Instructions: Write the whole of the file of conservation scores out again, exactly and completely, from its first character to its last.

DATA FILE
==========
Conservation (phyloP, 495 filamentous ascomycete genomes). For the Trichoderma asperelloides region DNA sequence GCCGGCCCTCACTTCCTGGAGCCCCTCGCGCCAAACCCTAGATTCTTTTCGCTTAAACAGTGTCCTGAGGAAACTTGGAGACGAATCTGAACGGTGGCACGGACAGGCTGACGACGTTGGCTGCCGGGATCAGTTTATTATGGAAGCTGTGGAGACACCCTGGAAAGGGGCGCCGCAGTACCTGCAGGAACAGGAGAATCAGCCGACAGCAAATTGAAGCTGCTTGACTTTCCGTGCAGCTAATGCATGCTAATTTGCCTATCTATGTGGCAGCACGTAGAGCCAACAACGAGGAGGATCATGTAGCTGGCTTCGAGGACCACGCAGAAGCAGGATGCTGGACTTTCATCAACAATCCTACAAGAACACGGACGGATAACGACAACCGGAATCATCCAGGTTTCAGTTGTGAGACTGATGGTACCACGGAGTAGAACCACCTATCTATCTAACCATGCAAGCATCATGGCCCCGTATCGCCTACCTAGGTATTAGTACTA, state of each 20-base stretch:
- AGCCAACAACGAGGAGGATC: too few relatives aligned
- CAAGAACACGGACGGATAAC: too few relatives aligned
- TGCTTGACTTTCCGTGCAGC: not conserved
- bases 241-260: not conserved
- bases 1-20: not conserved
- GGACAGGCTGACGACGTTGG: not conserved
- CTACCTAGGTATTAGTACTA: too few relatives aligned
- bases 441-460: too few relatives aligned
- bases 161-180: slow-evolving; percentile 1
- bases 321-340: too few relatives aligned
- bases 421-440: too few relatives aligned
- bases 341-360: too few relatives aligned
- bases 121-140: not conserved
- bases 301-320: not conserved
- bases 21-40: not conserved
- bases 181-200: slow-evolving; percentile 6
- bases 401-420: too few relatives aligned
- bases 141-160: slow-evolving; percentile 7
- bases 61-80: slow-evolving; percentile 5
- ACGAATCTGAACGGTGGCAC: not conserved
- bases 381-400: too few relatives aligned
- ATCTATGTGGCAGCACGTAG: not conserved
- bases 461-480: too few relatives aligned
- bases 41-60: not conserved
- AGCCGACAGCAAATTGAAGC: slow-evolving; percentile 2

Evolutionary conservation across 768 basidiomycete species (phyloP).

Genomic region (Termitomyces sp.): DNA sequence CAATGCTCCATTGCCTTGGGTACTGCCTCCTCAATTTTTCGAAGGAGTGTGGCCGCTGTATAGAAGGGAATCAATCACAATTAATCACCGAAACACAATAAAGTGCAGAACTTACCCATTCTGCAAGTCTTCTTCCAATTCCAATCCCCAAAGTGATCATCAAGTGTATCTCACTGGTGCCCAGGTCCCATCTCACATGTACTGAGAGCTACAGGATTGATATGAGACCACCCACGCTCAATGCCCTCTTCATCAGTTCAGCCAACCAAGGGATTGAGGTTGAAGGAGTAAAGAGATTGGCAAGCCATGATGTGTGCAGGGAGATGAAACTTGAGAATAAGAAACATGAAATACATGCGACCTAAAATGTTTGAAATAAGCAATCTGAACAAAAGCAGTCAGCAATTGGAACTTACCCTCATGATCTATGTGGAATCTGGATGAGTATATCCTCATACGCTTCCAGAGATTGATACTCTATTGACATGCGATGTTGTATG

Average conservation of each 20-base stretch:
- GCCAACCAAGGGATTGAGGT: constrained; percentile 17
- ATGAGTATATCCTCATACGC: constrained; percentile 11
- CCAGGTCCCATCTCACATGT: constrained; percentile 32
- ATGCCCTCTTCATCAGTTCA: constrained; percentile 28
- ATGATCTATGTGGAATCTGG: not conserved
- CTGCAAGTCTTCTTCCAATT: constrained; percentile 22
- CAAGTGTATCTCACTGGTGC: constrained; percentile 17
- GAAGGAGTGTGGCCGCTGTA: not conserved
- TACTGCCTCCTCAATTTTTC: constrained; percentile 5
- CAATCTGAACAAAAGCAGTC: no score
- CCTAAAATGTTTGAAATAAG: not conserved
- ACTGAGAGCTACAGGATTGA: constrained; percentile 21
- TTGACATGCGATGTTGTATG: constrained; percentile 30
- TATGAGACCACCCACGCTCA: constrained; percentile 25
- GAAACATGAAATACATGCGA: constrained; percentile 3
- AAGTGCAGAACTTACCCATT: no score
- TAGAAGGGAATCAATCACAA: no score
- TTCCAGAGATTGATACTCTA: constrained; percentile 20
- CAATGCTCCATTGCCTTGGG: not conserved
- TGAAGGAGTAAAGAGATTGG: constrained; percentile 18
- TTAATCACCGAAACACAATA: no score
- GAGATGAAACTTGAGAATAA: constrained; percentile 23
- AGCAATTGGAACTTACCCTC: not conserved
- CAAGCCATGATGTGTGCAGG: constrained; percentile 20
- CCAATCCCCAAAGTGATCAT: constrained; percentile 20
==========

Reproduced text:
Conservation (phyloP, 495 filamentous ascomycete genomes). For the Trichoderma asperelloides region DNA sequence GCCGGCCCTCACTTCCTGGAGCCCCTCGCGCCAAACCCTAGATTCTTTTCGCTTAAACAGTGTCCTGAGGAAACTTGGAGACGAATCTGAACGGTGGCACGGACAGGCTGACGACGTTGGCTGCCGGGATCAGTTTATTATGGAAGCTGTGGAGACACCCTGGAAAGGGGCGCCGCAGTACCTGCAGGAACAGGAGAATCAGCCGACAGCAAATTGAAGCTGCTTGACTTTCCGTGCAGCTAATGCATGCTAATTTGCCTATCTATGTGGCAGCACGTAGAGCCAACAACGAGGAGGATCATGTAGCTGGCTTCGAGGACCACGCAGAAGCAGGATGCTGGACTTTCATCAACAATCCTACAAGAACACGGACGGATAACGACAACCGGAATCATCCAGGTTTCAGTTGTGAGACTGATGGTACCACGGAGTAGAACCACCTATCTATCTAACCATGCAAGCATCATGGCCCCGTATCGCCTACCTAGGTATTAGTACTA, state of each 20-base stretch:
- AGCCAACAACGAGGAGGATC: too few relatives aligned
- CAAGAACACGGACGGATAAC: too few relatives aligned
- TGCTTGACTTTCCGTGCAGC: not conserved
- bases 241-260: not conserved
- bases 1-20: not conserved
- GGACAGGCTGACGACGTTGG: not conserved
- CTACCTAGGTATTAGTACTA: too few relatives aligned
- bases 441-460: too few relatives aligned
- bases 161-180: slow-evolving; percentile 1
- bases 321-340: too few relatives aligned
- bases 421-440: too few relatives aligned
- bases 341-360: too few relatives aligned
- bases 121-140: not conserved
- bases 301-320: not conserved
- bases 21-40: not conserved
- bases 181-200: slow-evolving; percentile 6
- bases 401-420: too few relatives aligned
- bases 141-160: slow-evolving; percentile 7
- bases 61-80: slow-evolving; percentile 5
- ACGAATCTGAACGGTGGCAC: not conserved
- bases 381-400: too few relatives aligned
- ATCTATGTGGCAGCACGTAG: not conserved
- bases 461-480: too few relatives aligned
- bases 41-60: not conserved
- AGCCGACAGCAAATTGAAGC: slow-evolving; percentile 2

Evolutionary conservation across 768 basidiomycete species (phyloP).

Genomic region (Termitomyces sp.): DNA sequence CAATGCTCCATTGCCTTGGGTACTGCCTCCTCAATTTTTCGAAGGAGTGTGGCCGCTGTATAGAAGGGAATCAATCACAATTAATCACCGAAACACAATAAAGTGCAGAACTTACCCATTCTGCAAGTCTTCTTCCAATTCCAATCCCCAAAGTGATCATCAAGTGTATCTCACTGGTGCCCAGGTCCCATCTCACATGTACTGAGAGCTACAGGATTGATATGAGACCACCCACGCTCAATGCCCTCTTCATCAGTTCAGCCAACCAAGGGATTGAGGTTGAAGGAGTAAAGAGATTGGCAAGCCATGATGTGTGCAGGGAGATGAAACTTGAGAATAAGAAACATGAAATACATGCGACCTAAAATGTTTGAAATAAGCAATCTGAACAAAAGCAGTCAGCAATTGGAACTTACCCTCATGATCTATGTGGAATCTGGATGAGTATATCCTCATACGCTTCCAGAGATTGATACTCTATTGACATGCGATGTTGTATG

Average conservation of each 20-base stretch:
- GCCAACCAAGGGATTGAGGT: constrained; percentile 17
- ATGAGTATATCCTCATACGC: constrained; percentile 11
- CCAGGTCCCATCTCACATGT: constrained; percentile 32
- ATGCCCTCTTCATCAGTTCA: constrained; percentile 28
- ATGATCTATGTGGAATCTGG: not conserved
- CTGCAAGTCTTCTTCCAATT: constrained; percentile 22
- CAAGTGTATCTCACTGGTGC: constrained; percentile 17
- GAAGGAGTGTGGCCGCTGTA: not conserved
- TACTGCCTCCTCAATTTTTC: constrained; percentile 5
- CAATCTGAACAAAAGCAGTC: no score
- CCTAAAATGTTTGAAATAAG: not conserved
- ACTGAGAGCTACAGGATTGA: constrained; percentile 21
- TTGACATGCGATGTTGTATG: constrained; percentile 30
- TATGAGACCACCCACGCTCA: constrained; percentile 25
- GAAACATGAAATACATGCGA: constrained; percentile 3
- AAGTGCAGAACTTACCCATT: no score
- TAGAAGGGAATCAATCACAA: no score
- TTCCAGAGATTGATACTCTA: constrained; percentile 20
- CAATGCTCCATTGCCTTGGG: not conserved
- TGAAGGAGTAAAGAGATTGG: constrained; percentile 18
- TTAATCACCGAAACACAATA: no score
- GAGATGAAACTTGAGAATAA: constrained; percentile 23
- AGCAATTGGAACTTACCCTC: not conserved
- CAAGCCATGATGTGTGCAGG: constrained; percentile 20
- CCAATCCCCAAAGTGATCAT: constrained; percentile 20